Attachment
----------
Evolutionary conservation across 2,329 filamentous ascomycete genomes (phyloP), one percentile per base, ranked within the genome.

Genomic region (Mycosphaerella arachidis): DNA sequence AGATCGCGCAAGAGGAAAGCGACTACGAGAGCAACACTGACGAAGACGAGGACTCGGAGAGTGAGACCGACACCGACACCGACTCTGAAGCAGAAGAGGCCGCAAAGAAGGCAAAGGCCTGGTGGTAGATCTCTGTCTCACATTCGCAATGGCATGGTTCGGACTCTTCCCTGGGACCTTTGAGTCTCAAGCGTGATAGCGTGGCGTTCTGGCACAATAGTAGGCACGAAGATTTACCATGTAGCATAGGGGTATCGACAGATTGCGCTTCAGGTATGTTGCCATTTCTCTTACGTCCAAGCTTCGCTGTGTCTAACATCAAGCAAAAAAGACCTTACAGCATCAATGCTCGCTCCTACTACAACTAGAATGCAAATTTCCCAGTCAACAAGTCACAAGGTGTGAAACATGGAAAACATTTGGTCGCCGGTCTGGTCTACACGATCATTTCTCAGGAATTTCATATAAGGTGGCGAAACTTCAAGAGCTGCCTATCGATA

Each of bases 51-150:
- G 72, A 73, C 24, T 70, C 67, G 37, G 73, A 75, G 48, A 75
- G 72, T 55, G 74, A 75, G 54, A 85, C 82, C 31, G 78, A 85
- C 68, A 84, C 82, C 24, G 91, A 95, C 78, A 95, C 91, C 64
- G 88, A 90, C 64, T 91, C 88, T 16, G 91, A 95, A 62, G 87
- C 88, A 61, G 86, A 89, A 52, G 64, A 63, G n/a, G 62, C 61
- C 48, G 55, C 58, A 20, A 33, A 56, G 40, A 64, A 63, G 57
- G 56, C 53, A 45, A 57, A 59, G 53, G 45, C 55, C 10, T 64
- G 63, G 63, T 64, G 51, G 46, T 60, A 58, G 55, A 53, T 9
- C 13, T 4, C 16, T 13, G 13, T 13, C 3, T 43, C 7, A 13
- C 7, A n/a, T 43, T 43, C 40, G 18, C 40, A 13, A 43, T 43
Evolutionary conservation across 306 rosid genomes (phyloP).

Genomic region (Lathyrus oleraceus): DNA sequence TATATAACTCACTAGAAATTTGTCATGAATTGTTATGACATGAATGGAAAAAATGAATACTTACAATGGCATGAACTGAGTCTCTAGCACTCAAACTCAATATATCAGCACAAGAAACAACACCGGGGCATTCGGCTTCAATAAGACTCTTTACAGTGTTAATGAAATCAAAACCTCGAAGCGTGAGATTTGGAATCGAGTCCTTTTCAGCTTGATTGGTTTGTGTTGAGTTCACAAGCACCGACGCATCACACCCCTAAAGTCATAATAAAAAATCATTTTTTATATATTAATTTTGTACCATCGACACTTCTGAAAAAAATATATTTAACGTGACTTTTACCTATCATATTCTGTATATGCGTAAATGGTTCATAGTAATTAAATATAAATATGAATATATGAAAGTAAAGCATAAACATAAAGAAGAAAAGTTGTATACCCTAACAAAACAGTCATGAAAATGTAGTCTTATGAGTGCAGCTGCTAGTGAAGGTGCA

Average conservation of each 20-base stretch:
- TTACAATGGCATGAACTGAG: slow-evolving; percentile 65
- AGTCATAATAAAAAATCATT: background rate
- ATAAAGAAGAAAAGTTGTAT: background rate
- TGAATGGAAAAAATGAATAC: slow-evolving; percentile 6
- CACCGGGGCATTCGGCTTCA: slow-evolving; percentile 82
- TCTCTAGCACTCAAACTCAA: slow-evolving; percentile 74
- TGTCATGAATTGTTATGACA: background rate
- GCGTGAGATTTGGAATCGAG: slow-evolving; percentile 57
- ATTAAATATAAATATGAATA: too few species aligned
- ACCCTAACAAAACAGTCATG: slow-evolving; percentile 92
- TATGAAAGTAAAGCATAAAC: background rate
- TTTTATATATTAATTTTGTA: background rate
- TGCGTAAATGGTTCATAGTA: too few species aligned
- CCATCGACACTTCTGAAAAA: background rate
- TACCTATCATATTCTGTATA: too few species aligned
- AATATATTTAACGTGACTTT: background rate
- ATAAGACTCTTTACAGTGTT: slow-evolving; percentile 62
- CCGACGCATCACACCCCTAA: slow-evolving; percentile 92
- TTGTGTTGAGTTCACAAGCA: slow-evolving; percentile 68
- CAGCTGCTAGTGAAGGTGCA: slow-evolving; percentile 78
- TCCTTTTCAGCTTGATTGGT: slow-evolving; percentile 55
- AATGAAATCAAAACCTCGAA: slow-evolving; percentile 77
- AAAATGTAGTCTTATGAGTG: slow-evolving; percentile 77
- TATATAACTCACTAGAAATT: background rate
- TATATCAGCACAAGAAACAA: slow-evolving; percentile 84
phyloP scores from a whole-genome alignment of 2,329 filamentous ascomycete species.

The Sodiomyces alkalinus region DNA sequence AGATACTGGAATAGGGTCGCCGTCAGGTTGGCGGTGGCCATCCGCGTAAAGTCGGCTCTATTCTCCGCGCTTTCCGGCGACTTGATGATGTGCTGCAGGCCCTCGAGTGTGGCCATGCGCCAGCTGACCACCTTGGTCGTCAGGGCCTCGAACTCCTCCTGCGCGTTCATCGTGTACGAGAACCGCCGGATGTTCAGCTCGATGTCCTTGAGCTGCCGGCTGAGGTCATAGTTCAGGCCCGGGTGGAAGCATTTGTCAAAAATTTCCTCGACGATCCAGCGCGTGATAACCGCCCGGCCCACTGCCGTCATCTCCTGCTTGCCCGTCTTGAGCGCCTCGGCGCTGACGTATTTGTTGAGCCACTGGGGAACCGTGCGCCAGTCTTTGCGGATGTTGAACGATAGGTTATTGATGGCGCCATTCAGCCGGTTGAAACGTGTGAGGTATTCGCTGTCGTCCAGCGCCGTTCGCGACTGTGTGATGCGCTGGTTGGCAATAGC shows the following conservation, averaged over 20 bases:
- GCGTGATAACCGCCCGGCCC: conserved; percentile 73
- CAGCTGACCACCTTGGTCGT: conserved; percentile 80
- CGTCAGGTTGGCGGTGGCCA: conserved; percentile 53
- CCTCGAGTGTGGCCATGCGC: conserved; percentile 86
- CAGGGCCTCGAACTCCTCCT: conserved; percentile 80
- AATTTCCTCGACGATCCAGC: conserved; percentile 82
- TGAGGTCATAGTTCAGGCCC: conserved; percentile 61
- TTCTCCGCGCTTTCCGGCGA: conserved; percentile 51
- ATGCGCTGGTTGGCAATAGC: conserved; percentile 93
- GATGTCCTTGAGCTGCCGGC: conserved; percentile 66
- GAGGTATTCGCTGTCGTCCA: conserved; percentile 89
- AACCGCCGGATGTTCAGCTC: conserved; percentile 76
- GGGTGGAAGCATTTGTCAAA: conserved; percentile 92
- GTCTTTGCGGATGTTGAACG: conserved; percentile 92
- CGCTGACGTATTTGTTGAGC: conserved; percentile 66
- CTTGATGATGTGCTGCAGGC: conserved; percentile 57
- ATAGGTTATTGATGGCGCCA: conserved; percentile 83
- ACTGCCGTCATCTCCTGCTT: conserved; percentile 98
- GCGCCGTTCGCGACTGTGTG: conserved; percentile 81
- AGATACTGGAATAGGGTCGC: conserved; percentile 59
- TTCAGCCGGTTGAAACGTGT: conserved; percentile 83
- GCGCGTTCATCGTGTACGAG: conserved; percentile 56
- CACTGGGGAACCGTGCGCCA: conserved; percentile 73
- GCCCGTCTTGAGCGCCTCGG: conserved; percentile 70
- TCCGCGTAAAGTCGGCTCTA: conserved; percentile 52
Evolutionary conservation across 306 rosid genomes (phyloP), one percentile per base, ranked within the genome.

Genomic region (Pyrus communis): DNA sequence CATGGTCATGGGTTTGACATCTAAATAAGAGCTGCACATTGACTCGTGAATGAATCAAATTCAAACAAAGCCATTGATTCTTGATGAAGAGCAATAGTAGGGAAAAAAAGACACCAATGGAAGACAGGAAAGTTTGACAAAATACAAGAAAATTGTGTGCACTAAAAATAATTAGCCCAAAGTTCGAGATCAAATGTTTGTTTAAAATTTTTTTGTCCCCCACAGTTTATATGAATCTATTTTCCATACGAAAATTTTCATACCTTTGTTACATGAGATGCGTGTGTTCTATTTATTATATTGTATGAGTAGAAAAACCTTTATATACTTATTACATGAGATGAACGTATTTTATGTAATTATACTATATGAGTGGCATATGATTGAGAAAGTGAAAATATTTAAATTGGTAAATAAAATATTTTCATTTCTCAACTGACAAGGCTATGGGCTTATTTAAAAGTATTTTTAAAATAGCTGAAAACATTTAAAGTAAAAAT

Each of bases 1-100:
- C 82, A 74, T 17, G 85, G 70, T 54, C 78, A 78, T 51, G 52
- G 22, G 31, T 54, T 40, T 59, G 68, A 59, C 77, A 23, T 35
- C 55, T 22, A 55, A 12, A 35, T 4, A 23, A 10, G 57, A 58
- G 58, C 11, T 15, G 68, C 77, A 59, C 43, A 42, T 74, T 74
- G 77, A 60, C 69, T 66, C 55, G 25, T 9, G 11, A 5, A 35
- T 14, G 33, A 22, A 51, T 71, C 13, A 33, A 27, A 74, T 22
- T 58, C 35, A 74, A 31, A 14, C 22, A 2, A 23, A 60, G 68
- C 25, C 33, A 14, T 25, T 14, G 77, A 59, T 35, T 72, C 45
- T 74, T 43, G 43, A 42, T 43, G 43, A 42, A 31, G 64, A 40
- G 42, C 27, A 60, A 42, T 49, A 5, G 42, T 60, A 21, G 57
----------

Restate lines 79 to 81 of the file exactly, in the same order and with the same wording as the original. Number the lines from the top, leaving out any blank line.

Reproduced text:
- C 25, C 33, A 14, T 25, T 14, G 77, A 59, T 35, T 72, C 45
- T 74, T 43, G 43, A 42, T 43, G 43, A 42, A 31, G 64, A 40
- G 42, C 27, A 60, A 42, T 49, A 5, G 42, T 60, A 21, G 57